The dataset consists of 25,000 demonstration samples of urban driving from 13 different drivers. The data was collected in the inner city of Milton Keynes and includes driving around different types of obstacles, including but not restricted to: bollards, green patches, bike racks, slopes, cars, and underpasses. To increase the performance of our approaches as path planning cost maps, we added common preprocessing steps, such as normalising the input data, and trained on shorter trajectories that are more representative for the motion primitives employed in our motion planning framework.
4.2 Prediction Performance
To evaluate how well the trained models approximate human behaviour, we use two common metrics: the negative loglikelihood (NLL) and the modified Hausdorff Distance (MHD) kitani_activity_2012
. The first metric is representing how likely the expert demonstrations are given the current cost function and the latter is a spatial metric for how close the demonstrations are to samples drawn from a probability distribution given the cost map. The learned models generally outperform the handcrafted approach as increasing the probability of the demonstration samples is inherently part of their objective function, in contrast to the manual cost function. As Table
1 displays pretraining improves our ability to predict where people are more likely to drive.Metric  NLL  MHD 

Manual cost function  56.402  0.286 
wo pretraining  47.535  0.218 
w pretraining  46.767  0.182 
4.3 Classification Performance
One major drawback for evaluating all approaches in a real world setup is the absence of absolute ground truth for the cost map. To overcome this impediment, we evaluate the approach based on its performance as a classifier for feasible example trajectories. Given a set of traversable trajectories  taken from our test set  and a set of artificial collision trajectories, we can analyse the accuracy of the model in a classification setup for traversable trajectories. In this setup, traversable terrain is taken as the positive class, meaning that a high precision model is conservative when assigning traversability.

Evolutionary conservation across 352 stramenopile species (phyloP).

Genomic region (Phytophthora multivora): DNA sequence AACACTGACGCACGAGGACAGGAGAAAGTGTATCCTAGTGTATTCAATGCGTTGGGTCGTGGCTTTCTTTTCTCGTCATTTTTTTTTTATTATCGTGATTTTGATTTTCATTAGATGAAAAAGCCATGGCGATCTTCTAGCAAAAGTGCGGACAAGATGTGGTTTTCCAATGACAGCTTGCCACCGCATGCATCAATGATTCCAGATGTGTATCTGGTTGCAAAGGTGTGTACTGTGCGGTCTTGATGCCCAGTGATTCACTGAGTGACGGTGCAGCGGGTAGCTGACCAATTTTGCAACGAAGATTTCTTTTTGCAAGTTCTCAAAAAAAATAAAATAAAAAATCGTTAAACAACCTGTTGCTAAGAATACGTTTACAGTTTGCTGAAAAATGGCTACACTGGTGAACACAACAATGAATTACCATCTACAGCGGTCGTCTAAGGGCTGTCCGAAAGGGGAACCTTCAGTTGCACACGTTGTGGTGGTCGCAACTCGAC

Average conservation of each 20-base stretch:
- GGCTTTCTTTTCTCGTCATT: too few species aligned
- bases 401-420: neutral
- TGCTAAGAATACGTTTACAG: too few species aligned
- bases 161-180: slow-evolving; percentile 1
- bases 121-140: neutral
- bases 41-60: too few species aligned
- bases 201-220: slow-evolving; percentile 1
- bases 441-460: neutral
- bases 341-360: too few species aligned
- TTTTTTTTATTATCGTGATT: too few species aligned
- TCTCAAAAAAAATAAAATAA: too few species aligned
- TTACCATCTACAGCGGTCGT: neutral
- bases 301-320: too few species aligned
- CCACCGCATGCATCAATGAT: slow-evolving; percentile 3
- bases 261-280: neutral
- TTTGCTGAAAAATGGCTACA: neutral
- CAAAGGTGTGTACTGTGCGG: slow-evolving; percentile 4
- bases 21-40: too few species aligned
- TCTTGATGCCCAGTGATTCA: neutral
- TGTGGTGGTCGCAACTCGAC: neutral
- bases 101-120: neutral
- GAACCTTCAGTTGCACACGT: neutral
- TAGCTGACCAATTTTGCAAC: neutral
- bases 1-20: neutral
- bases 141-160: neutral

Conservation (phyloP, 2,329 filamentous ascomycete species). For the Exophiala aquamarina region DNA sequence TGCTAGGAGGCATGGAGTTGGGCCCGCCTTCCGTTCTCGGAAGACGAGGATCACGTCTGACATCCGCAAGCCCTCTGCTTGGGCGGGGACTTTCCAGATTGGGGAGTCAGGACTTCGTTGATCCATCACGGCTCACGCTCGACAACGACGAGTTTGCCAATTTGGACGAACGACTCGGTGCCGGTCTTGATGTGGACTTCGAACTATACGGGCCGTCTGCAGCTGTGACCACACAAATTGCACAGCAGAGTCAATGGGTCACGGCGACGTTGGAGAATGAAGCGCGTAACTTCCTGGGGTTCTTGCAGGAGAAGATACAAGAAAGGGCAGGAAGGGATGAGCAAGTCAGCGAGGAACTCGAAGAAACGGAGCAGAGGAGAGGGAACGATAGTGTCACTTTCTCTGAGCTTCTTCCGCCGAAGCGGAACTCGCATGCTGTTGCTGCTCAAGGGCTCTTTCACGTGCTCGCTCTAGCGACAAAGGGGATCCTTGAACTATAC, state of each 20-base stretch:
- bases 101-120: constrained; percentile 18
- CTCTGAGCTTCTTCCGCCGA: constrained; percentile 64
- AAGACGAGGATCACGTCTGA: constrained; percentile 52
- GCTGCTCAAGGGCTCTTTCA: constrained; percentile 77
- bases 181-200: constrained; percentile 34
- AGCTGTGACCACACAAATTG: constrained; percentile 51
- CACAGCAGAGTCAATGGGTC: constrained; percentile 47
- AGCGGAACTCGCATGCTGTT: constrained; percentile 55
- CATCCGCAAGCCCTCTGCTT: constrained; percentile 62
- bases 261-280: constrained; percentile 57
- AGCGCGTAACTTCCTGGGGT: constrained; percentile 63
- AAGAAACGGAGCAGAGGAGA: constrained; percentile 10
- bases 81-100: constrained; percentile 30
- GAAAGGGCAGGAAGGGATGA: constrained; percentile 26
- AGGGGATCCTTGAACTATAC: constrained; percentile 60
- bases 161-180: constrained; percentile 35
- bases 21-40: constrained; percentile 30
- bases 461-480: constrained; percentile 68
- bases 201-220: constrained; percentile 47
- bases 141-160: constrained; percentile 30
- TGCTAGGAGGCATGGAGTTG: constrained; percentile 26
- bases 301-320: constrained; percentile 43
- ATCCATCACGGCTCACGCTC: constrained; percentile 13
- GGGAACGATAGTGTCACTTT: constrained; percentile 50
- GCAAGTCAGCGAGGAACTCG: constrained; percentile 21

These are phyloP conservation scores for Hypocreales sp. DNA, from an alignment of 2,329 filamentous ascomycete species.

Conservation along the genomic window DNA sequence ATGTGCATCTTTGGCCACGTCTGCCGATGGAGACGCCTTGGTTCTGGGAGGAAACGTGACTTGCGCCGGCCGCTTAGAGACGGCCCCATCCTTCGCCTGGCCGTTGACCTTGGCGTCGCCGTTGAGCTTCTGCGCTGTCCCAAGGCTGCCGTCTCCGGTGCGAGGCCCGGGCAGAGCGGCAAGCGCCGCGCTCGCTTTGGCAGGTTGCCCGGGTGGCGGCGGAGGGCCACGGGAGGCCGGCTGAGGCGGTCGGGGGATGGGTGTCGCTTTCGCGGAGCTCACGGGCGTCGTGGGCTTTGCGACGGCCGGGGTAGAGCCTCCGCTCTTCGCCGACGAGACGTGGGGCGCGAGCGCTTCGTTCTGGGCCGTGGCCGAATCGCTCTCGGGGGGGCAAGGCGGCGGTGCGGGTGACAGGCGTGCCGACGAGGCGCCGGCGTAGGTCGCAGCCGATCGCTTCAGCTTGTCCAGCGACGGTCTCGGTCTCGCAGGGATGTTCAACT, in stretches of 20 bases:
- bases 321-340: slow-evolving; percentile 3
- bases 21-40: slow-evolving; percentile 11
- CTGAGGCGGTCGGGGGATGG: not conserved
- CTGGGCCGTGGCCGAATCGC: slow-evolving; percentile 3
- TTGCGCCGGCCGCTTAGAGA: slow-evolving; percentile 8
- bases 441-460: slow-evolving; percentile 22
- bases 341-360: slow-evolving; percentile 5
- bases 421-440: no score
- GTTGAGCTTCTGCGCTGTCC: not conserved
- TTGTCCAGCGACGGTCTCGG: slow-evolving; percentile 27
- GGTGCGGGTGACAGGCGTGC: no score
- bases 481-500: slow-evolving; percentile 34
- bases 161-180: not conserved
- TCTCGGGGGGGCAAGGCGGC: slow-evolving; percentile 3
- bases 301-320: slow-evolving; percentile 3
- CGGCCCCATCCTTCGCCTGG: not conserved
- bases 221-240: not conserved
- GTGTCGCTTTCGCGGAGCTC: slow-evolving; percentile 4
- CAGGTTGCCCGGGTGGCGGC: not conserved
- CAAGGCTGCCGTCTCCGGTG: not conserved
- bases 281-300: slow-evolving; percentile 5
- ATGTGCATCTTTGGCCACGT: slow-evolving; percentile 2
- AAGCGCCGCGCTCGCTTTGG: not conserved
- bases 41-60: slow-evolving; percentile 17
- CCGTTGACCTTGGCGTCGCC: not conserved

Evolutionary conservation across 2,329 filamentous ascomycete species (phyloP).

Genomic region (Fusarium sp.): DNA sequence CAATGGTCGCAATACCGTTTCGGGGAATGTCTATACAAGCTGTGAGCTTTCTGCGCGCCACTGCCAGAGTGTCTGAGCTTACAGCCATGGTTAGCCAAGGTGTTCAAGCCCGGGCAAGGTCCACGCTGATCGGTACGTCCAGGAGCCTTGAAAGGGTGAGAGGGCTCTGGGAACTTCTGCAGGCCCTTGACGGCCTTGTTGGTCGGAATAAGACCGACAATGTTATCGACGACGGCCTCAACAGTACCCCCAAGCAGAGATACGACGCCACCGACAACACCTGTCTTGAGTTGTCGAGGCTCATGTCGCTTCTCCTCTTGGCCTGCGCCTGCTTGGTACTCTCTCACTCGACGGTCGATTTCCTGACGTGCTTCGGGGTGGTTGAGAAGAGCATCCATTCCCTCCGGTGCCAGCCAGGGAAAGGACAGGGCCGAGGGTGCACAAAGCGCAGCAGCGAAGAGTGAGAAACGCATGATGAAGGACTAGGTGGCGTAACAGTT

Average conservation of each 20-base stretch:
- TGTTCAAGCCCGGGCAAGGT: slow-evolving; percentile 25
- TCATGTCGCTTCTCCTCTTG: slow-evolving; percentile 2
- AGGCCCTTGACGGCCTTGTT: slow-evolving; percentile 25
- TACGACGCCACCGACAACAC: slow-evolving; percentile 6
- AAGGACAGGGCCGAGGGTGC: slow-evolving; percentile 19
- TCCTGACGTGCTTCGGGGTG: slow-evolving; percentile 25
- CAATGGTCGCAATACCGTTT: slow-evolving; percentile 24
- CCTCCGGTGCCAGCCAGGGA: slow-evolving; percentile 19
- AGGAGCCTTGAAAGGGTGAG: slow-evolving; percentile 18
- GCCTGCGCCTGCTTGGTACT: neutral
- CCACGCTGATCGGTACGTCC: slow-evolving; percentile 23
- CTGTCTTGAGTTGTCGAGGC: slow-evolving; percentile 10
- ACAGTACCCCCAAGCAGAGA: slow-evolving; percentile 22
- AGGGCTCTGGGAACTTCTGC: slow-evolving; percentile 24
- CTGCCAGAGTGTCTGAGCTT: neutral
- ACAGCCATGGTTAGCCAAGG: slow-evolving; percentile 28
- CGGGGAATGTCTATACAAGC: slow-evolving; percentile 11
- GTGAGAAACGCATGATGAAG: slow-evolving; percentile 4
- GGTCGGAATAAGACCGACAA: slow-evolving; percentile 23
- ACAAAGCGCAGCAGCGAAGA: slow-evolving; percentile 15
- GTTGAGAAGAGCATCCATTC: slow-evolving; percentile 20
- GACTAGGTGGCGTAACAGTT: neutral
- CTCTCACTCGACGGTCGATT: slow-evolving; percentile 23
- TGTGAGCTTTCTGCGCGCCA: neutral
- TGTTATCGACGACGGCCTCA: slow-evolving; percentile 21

While utilising human priors already improves accuracy for prediction, its principal gain lies in being able to improve spatial generalisation and the ability to learn more robust cost functions. Figure 3 depicts the PrecisionRecall curves for networks with and without pretraining. The handcrafted cost function does not include a threshold parameter and is therefore represented as a point. While this approach is manually designed to be conservative and enables us to operate at maximum precision, it falsely rejects much of the terrain as untraversable. The learned cost functions enable us to find possible paths in many situations when the manual cost function will get stuck. When introducing human prior knowledge into the training process, the approach achieves a significant gain in precision compared to random initialisation. Hence, utilising this knowledge is an important step towards robust application of learned cost maps.